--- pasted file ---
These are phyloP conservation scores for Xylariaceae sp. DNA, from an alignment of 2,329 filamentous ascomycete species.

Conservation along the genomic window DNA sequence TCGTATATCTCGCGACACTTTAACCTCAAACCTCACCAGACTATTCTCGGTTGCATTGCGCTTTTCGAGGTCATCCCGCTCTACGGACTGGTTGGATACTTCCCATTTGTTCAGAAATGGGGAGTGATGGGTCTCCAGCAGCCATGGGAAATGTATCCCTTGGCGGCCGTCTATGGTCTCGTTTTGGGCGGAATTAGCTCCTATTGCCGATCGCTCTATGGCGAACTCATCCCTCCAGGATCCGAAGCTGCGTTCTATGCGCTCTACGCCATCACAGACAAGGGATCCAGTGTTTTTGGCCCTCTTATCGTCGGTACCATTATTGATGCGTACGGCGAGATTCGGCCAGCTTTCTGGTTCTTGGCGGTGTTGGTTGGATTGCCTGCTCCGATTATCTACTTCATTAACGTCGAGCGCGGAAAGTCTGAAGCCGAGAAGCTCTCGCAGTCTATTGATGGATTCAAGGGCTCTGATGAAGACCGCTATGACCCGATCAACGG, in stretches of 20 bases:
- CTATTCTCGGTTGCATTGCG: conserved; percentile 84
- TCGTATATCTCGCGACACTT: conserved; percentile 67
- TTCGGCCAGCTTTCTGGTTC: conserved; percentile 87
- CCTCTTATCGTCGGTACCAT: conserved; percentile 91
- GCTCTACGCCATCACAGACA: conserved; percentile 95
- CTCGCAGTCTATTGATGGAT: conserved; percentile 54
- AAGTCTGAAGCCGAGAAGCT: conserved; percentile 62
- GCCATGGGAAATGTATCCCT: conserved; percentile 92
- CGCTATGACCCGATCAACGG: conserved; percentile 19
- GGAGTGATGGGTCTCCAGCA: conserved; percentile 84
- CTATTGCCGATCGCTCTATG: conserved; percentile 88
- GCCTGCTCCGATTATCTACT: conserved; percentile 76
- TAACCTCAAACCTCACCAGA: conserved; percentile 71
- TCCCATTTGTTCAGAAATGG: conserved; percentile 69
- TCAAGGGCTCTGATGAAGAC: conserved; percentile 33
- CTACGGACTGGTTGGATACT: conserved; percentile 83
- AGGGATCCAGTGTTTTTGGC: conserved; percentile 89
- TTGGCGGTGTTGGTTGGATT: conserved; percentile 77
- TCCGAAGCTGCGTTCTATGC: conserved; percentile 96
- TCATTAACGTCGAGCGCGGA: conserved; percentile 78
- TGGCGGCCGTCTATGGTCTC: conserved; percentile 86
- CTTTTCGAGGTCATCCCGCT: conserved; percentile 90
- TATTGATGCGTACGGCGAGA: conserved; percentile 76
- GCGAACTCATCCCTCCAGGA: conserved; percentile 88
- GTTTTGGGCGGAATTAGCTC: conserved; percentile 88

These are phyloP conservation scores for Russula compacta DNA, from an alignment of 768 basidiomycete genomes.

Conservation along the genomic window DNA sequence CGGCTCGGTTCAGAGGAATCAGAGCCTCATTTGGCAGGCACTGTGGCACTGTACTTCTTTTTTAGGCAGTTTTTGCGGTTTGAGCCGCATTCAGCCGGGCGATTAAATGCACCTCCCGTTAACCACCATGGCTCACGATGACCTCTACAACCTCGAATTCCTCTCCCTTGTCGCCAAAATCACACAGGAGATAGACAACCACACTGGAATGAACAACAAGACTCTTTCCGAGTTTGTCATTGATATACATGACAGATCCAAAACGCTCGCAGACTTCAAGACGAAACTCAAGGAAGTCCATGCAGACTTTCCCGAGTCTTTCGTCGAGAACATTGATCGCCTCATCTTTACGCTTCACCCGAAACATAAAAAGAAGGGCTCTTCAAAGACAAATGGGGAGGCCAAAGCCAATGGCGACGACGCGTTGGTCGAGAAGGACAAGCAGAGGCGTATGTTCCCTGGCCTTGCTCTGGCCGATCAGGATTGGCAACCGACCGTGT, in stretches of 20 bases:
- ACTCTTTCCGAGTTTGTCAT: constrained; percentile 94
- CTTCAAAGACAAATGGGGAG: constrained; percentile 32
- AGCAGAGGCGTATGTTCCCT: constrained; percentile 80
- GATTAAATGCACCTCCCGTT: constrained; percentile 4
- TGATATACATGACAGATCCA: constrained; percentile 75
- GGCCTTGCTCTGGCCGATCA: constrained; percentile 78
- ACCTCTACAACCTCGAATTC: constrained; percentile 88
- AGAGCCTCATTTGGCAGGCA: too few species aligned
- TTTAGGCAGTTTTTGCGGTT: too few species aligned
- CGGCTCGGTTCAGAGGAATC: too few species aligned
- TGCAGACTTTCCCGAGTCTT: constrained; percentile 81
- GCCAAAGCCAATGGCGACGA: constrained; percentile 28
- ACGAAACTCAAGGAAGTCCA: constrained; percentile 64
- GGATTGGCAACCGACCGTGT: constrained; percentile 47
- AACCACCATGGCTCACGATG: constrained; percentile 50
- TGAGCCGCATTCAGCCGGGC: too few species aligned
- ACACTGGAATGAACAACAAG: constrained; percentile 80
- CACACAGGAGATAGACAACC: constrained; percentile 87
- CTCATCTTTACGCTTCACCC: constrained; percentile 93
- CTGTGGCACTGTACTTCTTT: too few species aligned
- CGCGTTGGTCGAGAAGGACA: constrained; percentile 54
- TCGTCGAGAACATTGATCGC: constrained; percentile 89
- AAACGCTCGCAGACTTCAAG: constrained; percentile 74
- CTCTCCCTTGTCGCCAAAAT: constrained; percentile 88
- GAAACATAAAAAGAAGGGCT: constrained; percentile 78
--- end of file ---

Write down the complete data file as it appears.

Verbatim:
These are phyloP conservation scores for Xylariaceae sp. DNA, from an alignment of 2,329 filamentous ascomycete species.

Conservation along the genomic window DNA sequence TCGTATATCTCGCGACACTTTAACCTCAAACCTCACCAGACTATTCTCGGTTGCATTGCGCTTTTCGAGGTCATCCCGCTCTACGGACTGGTTGGATACTTCCCATTTGTTCAGAAATGGGGAGTGATGGGTCTCCAGCAGCCATGGGAAATGTATCCCTTGGCGGCCGTCTATGGTCTCGTTTTGGGCGGAATTAGCTCCTATTGCCGATCGCTCTATGGCGAACTCATCCCTCCAGGATCCGAAGCTGCGTTCTATGCGCTCTACGCCATCACAGACAAGGGATCCAGTGTTTTTGGCCCTCTTATCGTCGGTACCATTATTGATGCGTACGGCGAGATTCGGCCAGCTTTCTGGTTCTTGGCGGTGTTGGTTGGATTGCCTGCTCCGATTATCTACTTCATTAACGTCGAGCGCGGAAAGTCTGAAGCCGAGAAGCTCTCGCAGTCTATTGATGGATTCAAGGGCTCTGATGAAGACCGCTATGACCCGATCAACGG, in stretches of 20 bases:
- CTATTCTCGGTTGCATTGCG: conserved; percentile 84
- TCGTATATCTCGCGACACTT: conserved; percentile 67
- TTCGGCCAGCTTTCTGGTTC: conserved; percentile 87
- CCTCTTATCGTCGGTACCAT: conserved; percentile 91
- GCTCTACGCCATCACAGACA: conserved; percentile 95
- CTCGCAGTCTATTGATGGAT: conserved; percentile 54
- AAGTCTGAAGCCGAGAAGCT: conserved; percentile 62
- GCCATGGGAAATGTATCCCT: conserved; percentile 92
- CGCTATGACCCGATCAACGG: conserved; percentile 19
- GGAGTGATGGGTCTCCAGCA: conserved; percentile 84
- CTATTGCCGATCGCTCTATG: conserved; percentile 88
- GCCTGCTCCGATTATCTACT: conserved; percentile 76
- TAACCTCAAACCTCACCAGA: conserved; percentile 71
- TCCCATTTGTTCAGAAATGG: conserved; percentile 69
- TCAAGGGCTCTGATGAAGAC: conserved; percentile 33
- CTACGGACTGGTTGGATACT: conserved; percentile 83
- AGGGATCCAGTGTTTTTGGC: conserved; percentile 89
- TTGGCGGTGTTGGTTGGATT: conserved; percentile 77
- TCCGAAGCTGCGTTCTATGC: conserved; percentile 96
- TCATTAACGTCGAGCGCGGA: conserved; percentile 78
- TGGCGGCCGTCTATGGTCTC: conserved; percentile 86
- CTTTTCGAGGTCATCCCGCT: conserved; percentile 90
- TATTGATGCGTACGGCGAGA: conserved; percentile 76
- GCGAACTCATCCCTCCAGGA: conserved; percentile 88
- GTTTTGGGCGGAATTAGCTC: conserved; percentile 88

These are phyloP conservation scores for Russula compacta DNA, from an alignment of 768 basidiomycete genomes.

Conservation along the genomic window DNA sequence CGGCTCGGTTCAGAGGAATCAGAGCCTCATTTGGCAGGCACTGTGGCACTGTACTTCTTTTTTAGGCAGTTTTTGCGGTTTGAGCCGCATTCAGCCGGGCGATTAAATGCACCTCCCGTTAACCACCATGGCTCACGATGACCTCTACAACCTCGAATTCCTCTCCCTTGTCGCCAAAATCACACAGGAGATAGACAACCACACTGGAATGAACAACAAGACTCTTTCCGAGTTTGTCATTGATATACATGACAGATCCAAAACGCTCGCAGACTTCAAGACGAAACTCAAGGAAGTCCATGCAGACTTTCCCGAGTCTTTCGTCGAGAACATTGATCGCCTCATCTTTACGCTTCACCCGAAACATAAAAAGAAGGGCTCTTCAAAGACAAATGGGGAGGCCAAAGCCAATGGCGACGACGCGTTGGTCGAGAAGGACAAGCAGAGGCGTATGTTCCCTGGCCTTGCTCTGGCCGATCAGGATTGGCAACCGACCGTGT, in stretches of 20 bases:
- ACTCTTTCCGAGTTTGTCAT: constrained; percentile 94
- CTTCAAAGACAAATGGGGAG: constrained; percentile 32
- AGCAGAGGCGTATGTTCCCT: constrained; percentile 80
- GATTAAATGCACCTCCCGTT: constrained; percentile 4
- TGATATACATGACAGATCCA: constrained; percentile 75
- GGCCTTGCTCTGGCCGATCA: constrained; percentile 78
- ACCTCTACAACCTCGAATTC: constrained; percentile 88
- AGAGCCTCATTTGGCAGGCA: too few species aligned
- TTTAGGCAGTTTTTGCGGTT: too few species aligned
- CGGCTCGGTTCAGAGGAATC: too few species aligned
- TGCAGACTTTCCCGAGTCTT: constrained; percentile 81
- GCCAAAGCCAATGGCGACGA: constrained; percentile 28
- ACGAAACTCAAGGAAGTCCA: constrained; percentile 64
- GGATTGGCAACCGACCGTGT: constrained; percentile 47
- AACCACCATGGCTCACGATG: constrained; percentile 50
- TGAGCCGCATTCAGCCGGGC: too few species aligned
- ACACTGGAATGAACAACAAG: constrained; percentile 80
- CACACAGGAGATAGACAACC: constrained; percentile 87
- CTCATCTTTACGCTTCACCC: constrained; percentile 93
- CTGTGGCACTGTACTTCTTT: too few species aligned
- CGCGTTGGTCGAGAAGGACA: constrained; percentile 54
- TCGTCGAGAACATTGATCGC: constrained; percentile 89
- AAACGCTCGCAGACTTCAAG: constrained; percentile 74
- CTCTCCCTTGTCGCCAAAAT: constrained; percentile 88
- GAAACATAAAAAGAAGGGCT: constrained; percentile 78